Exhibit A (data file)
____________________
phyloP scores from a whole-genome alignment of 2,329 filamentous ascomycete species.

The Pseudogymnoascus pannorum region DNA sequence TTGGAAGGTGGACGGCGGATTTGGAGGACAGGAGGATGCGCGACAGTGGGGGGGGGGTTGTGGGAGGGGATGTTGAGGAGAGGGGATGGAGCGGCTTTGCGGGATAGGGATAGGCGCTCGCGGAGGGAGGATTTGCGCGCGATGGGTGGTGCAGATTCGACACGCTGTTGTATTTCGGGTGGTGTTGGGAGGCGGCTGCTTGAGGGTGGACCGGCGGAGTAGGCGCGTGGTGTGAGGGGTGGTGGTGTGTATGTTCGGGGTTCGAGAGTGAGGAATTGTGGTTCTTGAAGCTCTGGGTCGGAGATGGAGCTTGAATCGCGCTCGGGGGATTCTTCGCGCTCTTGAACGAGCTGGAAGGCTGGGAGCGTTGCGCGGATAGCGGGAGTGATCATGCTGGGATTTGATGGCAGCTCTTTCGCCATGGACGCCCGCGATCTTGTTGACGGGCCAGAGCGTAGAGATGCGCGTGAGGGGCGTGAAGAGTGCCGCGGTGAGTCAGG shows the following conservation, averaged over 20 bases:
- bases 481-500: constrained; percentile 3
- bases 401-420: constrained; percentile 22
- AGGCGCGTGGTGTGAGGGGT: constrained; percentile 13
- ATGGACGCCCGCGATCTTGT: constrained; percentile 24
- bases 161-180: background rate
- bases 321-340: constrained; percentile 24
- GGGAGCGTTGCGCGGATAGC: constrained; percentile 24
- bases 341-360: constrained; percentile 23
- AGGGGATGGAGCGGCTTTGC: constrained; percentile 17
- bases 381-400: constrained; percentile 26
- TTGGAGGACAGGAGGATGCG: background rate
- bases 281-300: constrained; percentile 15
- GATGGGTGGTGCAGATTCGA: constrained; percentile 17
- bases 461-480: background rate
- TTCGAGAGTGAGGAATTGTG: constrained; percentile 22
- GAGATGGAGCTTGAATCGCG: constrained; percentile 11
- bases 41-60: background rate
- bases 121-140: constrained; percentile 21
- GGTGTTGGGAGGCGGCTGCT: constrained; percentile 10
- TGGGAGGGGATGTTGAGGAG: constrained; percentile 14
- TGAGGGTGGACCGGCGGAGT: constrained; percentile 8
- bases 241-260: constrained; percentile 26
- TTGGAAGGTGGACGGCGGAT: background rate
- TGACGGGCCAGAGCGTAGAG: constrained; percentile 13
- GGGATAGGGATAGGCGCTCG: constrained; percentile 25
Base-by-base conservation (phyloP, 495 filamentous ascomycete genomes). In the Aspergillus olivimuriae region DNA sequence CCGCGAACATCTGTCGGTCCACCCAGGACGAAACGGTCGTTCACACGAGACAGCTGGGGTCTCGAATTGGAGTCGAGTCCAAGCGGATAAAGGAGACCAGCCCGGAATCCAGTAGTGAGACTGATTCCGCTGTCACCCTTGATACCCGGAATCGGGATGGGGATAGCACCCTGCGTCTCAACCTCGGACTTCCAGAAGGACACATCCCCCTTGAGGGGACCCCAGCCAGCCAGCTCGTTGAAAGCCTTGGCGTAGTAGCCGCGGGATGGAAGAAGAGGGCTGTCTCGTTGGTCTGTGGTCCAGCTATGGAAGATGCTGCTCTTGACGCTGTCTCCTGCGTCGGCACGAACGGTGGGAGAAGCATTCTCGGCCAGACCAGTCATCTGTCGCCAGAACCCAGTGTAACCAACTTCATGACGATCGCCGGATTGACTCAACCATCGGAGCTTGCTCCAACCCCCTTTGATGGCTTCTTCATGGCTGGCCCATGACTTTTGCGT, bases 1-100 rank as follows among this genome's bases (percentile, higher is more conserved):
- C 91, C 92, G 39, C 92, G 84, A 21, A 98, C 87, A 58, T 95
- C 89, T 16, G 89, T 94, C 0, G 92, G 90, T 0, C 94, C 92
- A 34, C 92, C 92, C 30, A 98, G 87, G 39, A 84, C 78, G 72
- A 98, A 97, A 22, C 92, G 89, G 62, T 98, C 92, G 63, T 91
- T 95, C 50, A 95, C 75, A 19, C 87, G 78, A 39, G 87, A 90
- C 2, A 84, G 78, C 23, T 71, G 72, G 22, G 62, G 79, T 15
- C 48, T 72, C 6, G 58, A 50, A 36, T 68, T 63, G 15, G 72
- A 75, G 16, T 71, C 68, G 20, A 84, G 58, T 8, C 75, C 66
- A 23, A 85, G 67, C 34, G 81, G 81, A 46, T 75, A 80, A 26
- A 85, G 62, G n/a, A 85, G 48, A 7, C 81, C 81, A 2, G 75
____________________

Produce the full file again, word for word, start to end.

phyloP scores from a whole-genome alignment of 2,329 filamentous ascomycete species.

The Pseudogymnoascus pannorum region DNA sequence TTGGAAGGTGGACGGCGGATTTGGAGGACAGGAGGATGCGCGACAGTGGGGGGGGGGTTGTGGGAGGGGATGTTGAGGAGAGGGGATGGAGCGGCTTTGCGGGATAGGGATAGGCGCTCGCGGAGGGAGGATTTGCGCGCGATGGGTGGTGCAGATTCGACACGCTGTTGTATTTCGGGTGGTGTTGGGAGGCGGCTGCTTGAGGGTGGACCGGCGGAGTAGGCGCGTGGTGTGAGGGGTGGTGGTGTGTATGTTCGGGGTTCGAGAGTGAGGAATTGTGGTTCTTGAAGCTCTGGGTCGGAGATGGAGCTTGAATCGCGCTCGGGGGATTCTTCGCGCTCTTGAACGAGCTGGAAGGCTGGGAGCGTTGCGCGGATAGCGGGAGTGATCATGCTGGGATTTGATGGCAGCTCTTTCGCCATGGACGCCCGCGATCTTGTTGACGGGCCAGAGCGTAGAGATGCGCGTGAGGGGCGTGAAGAGTGCCGCGGTGAGTCAGG shows the following conservation, averaged over 20 bases:
- bases 481-500: constrained; percentile 3
- bases 401-420: constrained; percentile 22
- AGGCGCGTGGTGTGAGGGGT: constrained; percentile 13
- ATGGACGCCCGCGATCTTGT: constrained; percentile 24
- bases 161-180: background rate
- bases 321-340: constrained; percentile 24
- GGGAGCGTTGCGCGGATAGC: constrained; percentile 24
- bases 341-360: constrained; percentile 23
- AGGGGATGGAGCGGCTTTGC: constrained; percentile 17
- bases 381-400: constrained; percentile 26
- TTGGAGGACAGGAGGATGCG: background rate
- bases 281-300: constrained; percentile 15
- GATGGGTGGTGCAGATTCGA: constrained; percentile 17
- bases 461-480: background rate
- TTCGAGAGTGAGGAATTGTG: constrained; percentile 22
- GAGATGGAGCTTGAATCGCG: constrained; percentile 11
- bases 41-60: background rate
- bases 121-140: constrained; percentile 21
- GGTGTTGGGAGGCGGCTGCT: constrained; percentile 10
- TGGGAGGGGATGTTGAGGAG: constrained; percentile 14
- TGAGGGTGGACCGGCGGAGT: constrained; percentile 8
- bases 241-260: constrained; percentile 26
- TTGGAAGGTGGACGGCGGAT: background rate
- TGACGGGCCAGAGCGTAGAG: constrained; percentile 13
- GGGATAGGGATAGGCGCTCG: constrained; percentile 25
Base-by-base conservation (phyloP, 495 filamentous ascomycete genomes). In the Aspergillus olivimuriae region DNA sequence CCGCGAACATCTGTCGGTCCACCCAGGACGAAACGGTCGTTCACACGAGACAGCTGGGGTCTCGAATTGGAGTCGAGTCCAAGCGGATAAAGGAGACCAGCCCGGAATCCAGTAGTGAGACTGATTCCGCTGTCACCCTTGATACCCGGAATCGGGATGGGGATAGCACCCTGCGTCTCAACCTCGGACTTCCAGAAGGACACATCCCCCTTGAGGGGACCCCAGCCAGCCAGCTCGTTGAAAGCCTTGGCGTAGTAGCCGCGGGATGGAAGAAGAGGGCTGTCTCGTTGGTCTGTGGTCCAGCTATGGAAGATGCTGCTCTTGACGCTGTCTCCTGCGTCGGCACGAACGGTGGGAGAAGCATTCTCGGCCAGACCAGTCATCTGTCGCCAGAACCCAGTGTAACCAACTTCATGACGATCGCCGGATTGACTCAACCATCGGAGCTTGCTCCAACCCCCTTTGATGGCTTCTTCATGGCTGGCCCATGACTTTTGCGT, bases 1-100 rank as follows among this genome's bases (percentile, higher is more conserved):
- C 91, C 92, G 39, C 92, G 84, A 21, A 98, C 87, A 58, T 95
- C 89, T 16, G 89, T 94, C 0, G 92, G 90, T 0, C 94, C 92
- A 34, C 92, C 92, C 30, A 98, G 87, G 39, A 84, C 78, G 72
- A 98, A 97, A 22, C 92, G 89, G 62, T 98, C 92, G 63, T 91
- T 95, C 50, A 95, C 75, A 19, C 87, G 78, A 39, G 87, A 90
- C 2, A 84, G 78, C 23, T 71, G 72, G 22, G 62, G 79, T 15
- C 48, T 72, C 6, G 58, A 50, A 36, T 68, T 63, G 15, G 72
- A 75, G 16, T 71, C 68, G 20, A 84, G 58, T 8, C 75, C 66
- A 23, A 85, G 67, C 34, G 81, G 81, A 46, T 75, A 80, A 26
- A 85, G 62, G n/a, A 85, G 48, A 7, C 81, C 81, A 2, G 75